Pentatonic Simplicity

From Trust by Hernan Diaz

This is an excerpt from the novel Trust by Hernan Diaz.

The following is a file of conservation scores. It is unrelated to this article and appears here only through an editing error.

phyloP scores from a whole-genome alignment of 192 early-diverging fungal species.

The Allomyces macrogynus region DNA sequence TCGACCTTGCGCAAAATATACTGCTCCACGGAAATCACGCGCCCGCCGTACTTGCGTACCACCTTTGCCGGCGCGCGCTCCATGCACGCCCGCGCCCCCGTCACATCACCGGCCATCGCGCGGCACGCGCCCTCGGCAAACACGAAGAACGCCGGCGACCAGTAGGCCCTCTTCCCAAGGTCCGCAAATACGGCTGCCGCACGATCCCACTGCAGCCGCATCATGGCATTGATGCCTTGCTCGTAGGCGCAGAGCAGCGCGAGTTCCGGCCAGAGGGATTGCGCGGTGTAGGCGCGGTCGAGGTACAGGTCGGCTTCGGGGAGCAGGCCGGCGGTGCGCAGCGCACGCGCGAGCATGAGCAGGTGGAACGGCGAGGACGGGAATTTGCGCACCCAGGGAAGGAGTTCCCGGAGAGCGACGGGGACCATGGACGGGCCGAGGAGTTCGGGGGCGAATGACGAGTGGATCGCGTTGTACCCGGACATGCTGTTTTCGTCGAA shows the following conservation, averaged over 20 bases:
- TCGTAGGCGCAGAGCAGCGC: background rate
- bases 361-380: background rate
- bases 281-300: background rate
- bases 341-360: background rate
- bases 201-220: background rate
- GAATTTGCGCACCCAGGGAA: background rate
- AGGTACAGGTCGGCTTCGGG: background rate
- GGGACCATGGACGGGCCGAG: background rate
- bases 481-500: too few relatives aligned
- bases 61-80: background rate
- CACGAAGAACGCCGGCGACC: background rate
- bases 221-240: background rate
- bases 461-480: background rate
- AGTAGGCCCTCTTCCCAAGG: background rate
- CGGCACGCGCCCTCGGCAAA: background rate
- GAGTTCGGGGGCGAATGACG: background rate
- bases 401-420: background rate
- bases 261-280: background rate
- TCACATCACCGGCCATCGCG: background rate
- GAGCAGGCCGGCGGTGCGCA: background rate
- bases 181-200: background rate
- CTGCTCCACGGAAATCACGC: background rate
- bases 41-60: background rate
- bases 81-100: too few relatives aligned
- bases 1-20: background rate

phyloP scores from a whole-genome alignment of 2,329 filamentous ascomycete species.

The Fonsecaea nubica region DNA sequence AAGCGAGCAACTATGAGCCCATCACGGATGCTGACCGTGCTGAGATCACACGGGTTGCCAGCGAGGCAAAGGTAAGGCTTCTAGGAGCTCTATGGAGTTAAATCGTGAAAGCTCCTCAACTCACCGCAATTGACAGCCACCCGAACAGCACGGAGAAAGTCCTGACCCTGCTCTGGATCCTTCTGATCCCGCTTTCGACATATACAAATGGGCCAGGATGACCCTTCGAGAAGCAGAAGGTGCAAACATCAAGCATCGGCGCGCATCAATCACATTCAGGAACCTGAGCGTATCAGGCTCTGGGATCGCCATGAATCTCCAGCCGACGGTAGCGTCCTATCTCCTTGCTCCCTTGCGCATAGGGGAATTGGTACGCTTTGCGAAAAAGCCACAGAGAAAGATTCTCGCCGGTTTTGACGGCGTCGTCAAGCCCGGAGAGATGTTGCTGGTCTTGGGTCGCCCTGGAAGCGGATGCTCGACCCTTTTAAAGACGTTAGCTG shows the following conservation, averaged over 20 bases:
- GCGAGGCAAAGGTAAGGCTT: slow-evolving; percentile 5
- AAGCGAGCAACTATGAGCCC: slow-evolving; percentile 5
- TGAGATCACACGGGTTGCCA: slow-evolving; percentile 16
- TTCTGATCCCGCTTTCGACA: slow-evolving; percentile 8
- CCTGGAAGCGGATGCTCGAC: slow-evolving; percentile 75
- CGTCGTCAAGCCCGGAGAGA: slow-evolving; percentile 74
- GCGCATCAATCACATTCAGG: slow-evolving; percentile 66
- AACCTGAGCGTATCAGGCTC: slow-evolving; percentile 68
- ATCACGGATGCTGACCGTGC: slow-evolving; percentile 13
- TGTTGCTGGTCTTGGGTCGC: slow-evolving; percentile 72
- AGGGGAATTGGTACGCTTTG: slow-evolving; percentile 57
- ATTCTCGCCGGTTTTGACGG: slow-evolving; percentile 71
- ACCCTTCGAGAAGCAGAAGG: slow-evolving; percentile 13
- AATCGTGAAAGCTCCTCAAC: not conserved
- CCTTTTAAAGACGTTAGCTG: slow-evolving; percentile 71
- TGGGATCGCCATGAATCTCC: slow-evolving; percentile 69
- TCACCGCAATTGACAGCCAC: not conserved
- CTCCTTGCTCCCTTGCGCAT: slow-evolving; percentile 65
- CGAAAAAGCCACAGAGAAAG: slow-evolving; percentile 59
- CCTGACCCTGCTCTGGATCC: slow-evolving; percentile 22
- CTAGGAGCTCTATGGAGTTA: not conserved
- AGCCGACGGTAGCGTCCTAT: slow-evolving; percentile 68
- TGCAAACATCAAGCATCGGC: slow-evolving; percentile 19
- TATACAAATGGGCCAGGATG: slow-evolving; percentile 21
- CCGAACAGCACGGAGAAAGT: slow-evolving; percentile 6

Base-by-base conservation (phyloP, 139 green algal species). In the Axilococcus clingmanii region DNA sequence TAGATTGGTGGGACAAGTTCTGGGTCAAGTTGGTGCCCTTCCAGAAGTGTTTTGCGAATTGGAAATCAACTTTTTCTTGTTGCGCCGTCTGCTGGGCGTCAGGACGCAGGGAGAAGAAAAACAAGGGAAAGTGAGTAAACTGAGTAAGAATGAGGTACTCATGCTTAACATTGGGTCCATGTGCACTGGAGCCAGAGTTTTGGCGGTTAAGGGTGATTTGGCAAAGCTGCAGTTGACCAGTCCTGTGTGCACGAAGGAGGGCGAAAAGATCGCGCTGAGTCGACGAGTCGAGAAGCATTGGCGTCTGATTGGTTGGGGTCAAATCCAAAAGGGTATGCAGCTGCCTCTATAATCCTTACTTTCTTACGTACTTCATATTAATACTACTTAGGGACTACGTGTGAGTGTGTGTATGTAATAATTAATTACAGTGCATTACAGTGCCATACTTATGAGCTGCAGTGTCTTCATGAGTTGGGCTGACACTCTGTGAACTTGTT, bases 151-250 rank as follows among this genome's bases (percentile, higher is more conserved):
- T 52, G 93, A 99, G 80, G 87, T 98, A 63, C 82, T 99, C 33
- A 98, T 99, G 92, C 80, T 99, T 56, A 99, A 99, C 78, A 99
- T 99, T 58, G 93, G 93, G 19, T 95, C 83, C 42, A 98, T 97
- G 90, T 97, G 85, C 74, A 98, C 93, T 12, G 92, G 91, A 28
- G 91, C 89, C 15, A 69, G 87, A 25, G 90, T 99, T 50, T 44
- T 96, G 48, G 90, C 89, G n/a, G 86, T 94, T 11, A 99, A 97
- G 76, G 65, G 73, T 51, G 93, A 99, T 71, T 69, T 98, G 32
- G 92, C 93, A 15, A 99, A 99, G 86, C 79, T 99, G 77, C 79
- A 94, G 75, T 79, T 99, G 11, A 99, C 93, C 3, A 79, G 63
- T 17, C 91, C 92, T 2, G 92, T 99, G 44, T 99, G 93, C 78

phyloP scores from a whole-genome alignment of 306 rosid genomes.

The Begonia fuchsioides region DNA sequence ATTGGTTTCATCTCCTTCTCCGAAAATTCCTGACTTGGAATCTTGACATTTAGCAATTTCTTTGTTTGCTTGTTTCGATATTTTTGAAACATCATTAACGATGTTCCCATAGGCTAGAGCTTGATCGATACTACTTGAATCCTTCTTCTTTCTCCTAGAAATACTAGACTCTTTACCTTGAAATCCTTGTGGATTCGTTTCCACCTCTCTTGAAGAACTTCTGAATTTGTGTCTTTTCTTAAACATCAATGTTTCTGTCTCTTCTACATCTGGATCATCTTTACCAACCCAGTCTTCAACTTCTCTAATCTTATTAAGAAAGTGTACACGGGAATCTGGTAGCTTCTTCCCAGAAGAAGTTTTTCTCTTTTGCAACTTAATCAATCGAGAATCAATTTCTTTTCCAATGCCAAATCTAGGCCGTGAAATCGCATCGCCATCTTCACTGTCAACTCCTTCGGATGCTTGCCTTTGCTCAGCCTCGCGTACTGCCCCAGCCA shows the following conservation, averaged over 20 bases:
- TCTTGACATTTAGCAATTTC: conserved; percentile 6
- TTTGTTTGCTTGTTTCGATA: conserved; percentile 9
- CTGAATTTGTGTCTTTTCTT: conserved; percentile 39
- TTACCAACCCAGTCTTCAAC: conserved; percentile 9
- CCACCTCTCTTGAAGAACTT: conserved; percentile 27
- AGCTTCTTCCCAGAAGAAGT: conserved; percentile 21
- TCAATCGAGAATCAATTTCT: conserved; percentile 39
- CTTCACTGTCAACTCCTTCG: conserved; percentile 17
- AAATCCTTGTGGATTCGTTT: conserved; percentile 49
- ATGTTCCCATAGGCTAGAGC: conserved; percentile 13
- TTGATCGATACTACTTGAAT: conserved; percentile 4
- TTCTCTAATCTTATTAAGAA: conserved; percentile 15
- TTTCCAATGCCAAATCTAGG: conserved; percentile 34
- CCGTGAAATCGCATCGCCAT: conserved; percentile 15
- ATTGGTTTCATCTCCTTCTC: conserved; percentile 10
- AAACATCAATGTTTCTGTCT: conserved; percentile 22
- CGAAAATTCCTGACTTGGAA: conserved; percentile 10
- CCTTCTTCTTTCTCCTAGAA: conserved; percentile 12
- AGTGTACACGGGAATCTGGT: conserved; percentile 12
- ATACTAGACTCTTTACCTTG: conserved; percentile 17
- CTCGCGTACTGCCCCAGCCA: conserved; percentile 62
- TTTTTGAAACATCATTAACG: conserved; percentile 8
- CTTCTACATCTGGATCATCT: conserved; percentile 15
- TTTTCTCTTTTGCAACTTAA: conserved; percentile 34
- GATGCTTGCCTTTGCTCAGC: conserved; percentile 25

And with less than 10% of the book to go, I am still very much enjoying Trust, the novel by Hernan Diaz that is in fact four separate documents, each with its own unique author, or at least so we are led to believe when the final section begins. I’m at the stage of a novel I’m really enjoying where I find myself reading it more and more slowly. This process isn’t downright asymptotic; I will eventually succumb to the gravity of narrative, as well as to the desire to move on to another novel (or, more likely, to Diaz’s study of Jorge Luis Borges, a book I’ve already started, despite the promise I made myself to read no more than three books at a time). I wondered if mentioning here the identity of the author of this fourth section of Trust would be a spoiler, and then I noticed that it — she — is named right there on the book’s table of contents, which made me wonder what else Diaz is hiding in plain sight. I’ll know more — or less, given the Borgesian mode — in, say, 10%. Either way, all that matters at this stage if you haven’t read the book is that the person whose journals we’re reading here may or may not have been the wife of a real or fictional investor and may or may not have been a major benefactor of avant-garde composers. We’ve been led to believe she was either a dilettante-ish cultural supporter in socialite-philanthropist mode, or a deeply embedded urban aesthete who helped shape the lives and work of composers, among other artists, much as her financier husband directed the markets. This bit is early on in the woman’s journals, so who knows where it will head, but it clearly supports the latter narrative. I’ll find out soon — but not too soon.

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